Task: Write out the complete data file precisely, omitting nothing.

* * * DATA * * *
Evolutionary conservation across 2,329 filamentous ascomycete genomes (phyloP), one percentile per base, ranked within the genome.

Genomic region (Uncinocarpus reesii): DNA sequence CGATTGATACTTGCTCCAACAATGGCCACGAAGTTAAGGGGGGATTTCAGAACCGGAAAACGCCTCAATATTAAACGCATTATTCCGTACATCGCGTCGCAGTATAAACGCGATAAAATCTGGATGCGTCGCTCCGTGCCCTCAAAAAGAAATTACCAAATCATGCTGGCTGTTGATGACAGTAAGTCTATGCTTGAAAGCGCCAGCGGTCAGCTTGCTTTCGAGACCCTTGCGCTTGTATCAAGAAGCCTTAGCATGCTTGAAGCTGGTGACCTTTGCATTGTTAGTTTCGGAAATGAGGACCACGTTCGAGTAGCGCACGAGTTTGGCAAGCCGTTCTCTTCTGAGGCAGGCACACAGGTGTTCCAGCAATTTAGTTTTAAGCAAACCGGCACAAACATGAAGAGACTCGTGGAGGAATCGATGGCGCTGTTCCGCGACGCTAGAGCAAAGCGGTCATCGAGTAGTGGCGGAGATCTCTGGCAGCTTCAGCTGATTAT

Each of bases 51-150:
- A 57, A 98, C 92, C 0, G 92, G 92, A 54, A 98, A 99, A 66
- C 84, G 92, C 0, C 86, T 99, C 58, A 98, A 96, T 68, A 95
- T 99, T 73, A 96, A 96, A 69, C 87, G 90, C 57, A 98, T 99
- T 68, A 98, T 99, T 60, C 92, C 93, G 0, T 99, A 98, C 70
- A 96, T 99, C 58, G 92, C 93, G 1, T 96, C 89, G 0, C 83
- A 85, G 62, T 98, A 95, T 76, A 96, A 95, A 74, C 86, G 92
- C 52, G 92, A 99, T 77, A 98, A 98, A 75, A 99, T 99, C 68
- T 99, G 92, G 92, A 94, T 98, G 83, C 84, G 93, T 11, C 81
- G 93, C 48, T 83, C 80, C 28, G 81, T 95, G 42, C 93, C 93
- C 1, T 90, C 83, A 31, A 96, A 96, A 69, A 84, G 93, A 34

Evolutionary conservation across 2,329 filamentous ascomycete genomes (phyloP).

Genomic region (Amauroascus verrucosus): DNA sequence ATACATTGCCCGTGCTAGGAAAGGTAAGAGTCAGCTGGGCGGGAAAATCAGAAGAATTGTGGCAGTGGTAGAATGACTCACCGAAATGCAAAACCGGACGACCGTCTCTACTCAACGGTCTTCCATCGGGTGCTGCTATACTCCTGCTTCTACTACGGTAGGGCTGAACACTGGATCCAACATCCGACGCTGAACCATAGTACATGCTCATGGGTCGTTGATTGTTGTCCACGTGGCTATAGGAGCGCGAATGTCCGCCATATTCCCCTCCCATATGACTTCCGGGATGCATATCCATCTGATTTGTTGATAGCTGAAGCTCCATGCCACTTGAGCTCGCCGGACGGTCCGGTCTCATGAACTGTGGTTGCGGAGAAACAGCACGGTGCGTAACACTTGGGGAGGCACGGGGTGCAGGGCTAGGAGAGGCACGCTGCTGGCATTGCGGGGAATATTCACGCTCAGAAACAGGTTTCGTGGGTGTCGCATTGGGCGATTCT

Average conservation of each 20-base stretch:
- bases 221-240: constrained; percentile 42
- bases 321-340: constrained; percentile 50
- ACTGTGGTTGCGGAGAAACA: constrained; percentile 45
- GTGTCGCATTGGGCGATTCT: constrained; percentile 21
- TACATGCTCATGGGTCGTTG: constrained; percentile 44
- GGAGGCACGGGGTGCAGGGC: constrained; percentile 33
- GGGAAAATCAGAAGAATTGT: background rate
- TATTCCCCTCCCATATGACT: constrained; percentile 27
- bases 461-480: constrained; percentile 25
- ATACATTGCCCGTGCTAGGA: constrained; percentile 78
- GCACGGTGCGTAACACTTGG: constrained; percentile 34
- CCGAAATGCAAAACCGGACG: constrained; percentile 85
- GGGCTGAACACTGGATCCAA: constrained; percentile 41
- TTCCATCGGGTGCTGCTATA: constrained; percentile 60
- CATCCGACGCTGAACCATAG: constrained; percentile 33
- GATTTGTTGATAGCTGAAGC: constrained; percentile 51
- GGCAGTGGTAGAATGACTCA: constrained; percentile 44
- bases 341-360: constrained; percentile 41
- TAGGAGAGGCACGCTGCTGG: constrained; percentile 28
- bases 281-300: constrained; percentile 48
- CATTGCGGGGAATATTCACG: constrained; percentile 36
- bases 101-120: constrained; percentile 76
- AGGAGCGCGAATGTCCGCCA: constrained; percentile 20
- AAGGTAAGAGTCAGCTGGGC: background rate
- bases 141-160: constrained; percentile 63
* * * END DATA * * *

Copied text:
Evolutionary conservation across 2,329 filamentous ascomycete genomes (phyloP), one percentile per base, ranked within the genome.

Genomic region (Uncinocarpus reesii): DNA sequence CGATTGATACTTGCTCCAACAATGGCCACGAAGTTAAGGGGGGATTTCAGAACCGGAAAACGCCTCAATATTAAACGCATTATTCCGTACATCGCGTCGCAGTATAAACGCGATAAAATCTGGATGCGTCGCTCCGTGCCCTCAAAAAGAAATTACCAAATCATGCTGGCTGTTGATGACAGTAAGTCTATGCTTGAAAGCGCCAGCGGTCAGCTTGCTTTCGAGACCCTTGCGCTTGTATCAAGAAGCCTTAGCATGCTTGAAGCTGGTGACCTTTGCATTGTTAGTTTCGGAAATGAGGACCACGTTCGAGTAGCGCACGAGTTTGGCAAGCCGTTCTCTTCTGAGGCAGGCACACAGGTGTTCCAGCAATTTAGTTTTAAGCAAACCGGCACAAACATGAAGAGACTCGTGGAGGAATCGATGGCGCTGTTCCGCGACGCTAGAGCAAAGCGGTCATCGAGTAGTGGCGGAGATCTCTGGCAGCTTCAGCTGATTAT

Each of bases 51-150:
- A 57, A 98, C 92, C 0, G 92, G 92, A 54, A 98, A 99, A 66
- C 84, G 92, C 0, C 86, T 99, C 58, A 98, A 96, T 68, A 95
- T 99, T 73, A 96, A 96, A 69, C 87, G 90, C 57, A 98, T 99
- T 68, A 98, T 99, T 60, C 92, C 93, G 0, T 99, A 98, C 70
- A 96, T 99, C 58, G 92, C 93, G 1, T 96, C 89, G 0, C 83
- A 85, G 62, T 98, A 95, T 76, A 96, A 95, A 74, C 86, G 92
- C 52, G 92, A 99, T 77, A 98, A 98, A 75, A 99, T 99, C 68
- T 99, G 92, G 92, A 94, T 98, G 83, C 84, G 93, T 11, C 81
- G 93, C 48, T 83, C 80, C 28, G 81, T 95, G 42, C 93, C 93
- C 1, T 90, C 83, A 31, A 96, A 96, A 69, A 84, G 93, A 34

Evolutionary conservation across 2,329 filamentous ascomycete genomes (phyloP).

Genomic region (Amauroascus verrucosus): DNA sequence ATACATTGCCCGTGCTAGGAAAGGTAAGAGTCAGCTGGGCGGGAAAATCAGAAGAATTGTGGCAGTGGTAGAATGACTCACCGAAATGCAAAACCGGACGACCGTCTCTACTCAACGGTCTTCCATCGGGTGCTGCTATACTCCTGCTTCTACTACGGTAGGGCTGAACACTGGATCCAACATCCGACGCTGAACCATAGTACATGCTCATGGGTCGTTGATTGTTGTCCACGTGGCTATAGGAGCGCGAATGTCCGCCATATTCCCCTCCCATATGACTTCCGGGATGCATATCCATCTGATTTGTTGATAGCTGAAGCTCCATGCCACTTGAGCTCGCCGGACGGTCCGGTCTCATGAACTGTGGTTGCGGAGAAACAGCACGGTGCGTAACACTTGGGGAGGCACGGGGTGCAGGGCTAGGAGAGGCACGCTGCTGGCATTGCGGGGAATATTCACGCTCAGAAACAGGTTTCGTGGGTGTCGCATTGGGCGATTCT

Average conservation of each 20-base stretch:
- bases 221-240: constrained; percentile 42
- bases 321-340: constrained; percentile 50
- ACTGTGGTTGCGGAGAAACA: constrained; percentile 45
- GTGTCGCATTGGGCGATTCT: constrained; percentile 21
- TACATGCTCATGGGTCGTTG: constrained; percentile 44
- GGAGGCACGGGGTGCAGGGC: constrained; percentile 33
- GGGAAAATCAGAAGAATTGT: background rate
- TATTCCCCTCCCATATGACT: constrained; percentile 27
- bases 461-480: constrained; percentile 25
- ATACATTGCCCGTGCTAGGA: constrained; percentile 78
- GCACGGTGCGTAACACTTGG: constrained; percentile 34
- CCGAAATGCAAAACCGGACG: constrained; percentile 85
- GGGCTGAACACTGGATCCAA: constrained; percentile 41
- TTCCATCGGGTGCTGCTATA: constrained; percentile 60
- CATCCGACGCTGAACCATAG: constrained; percentile 33
- GATTTGTTGATAGCTGAAGC: constrained; percentile 51
- GGCAGTGGTAGAATGACTCA: constrained; percentile 44
- bases 341-360: constrained; percentile 41
- TAGGAGAGGCACGCTGCTGG: constrained; percentile 28
- bases 281-300: constrained; percentile 48
- CATTGCGGGGAATATTCACG: constrained; percentile 36
- bases 101-120: constrained; percentile 76
- AGGAGCGCGAATGTCCGCCA: constrained; percentile 20
- AAGGTAAGAGTCAGCTGGGC: background rate
- bases 141-160: constrained; percentile 63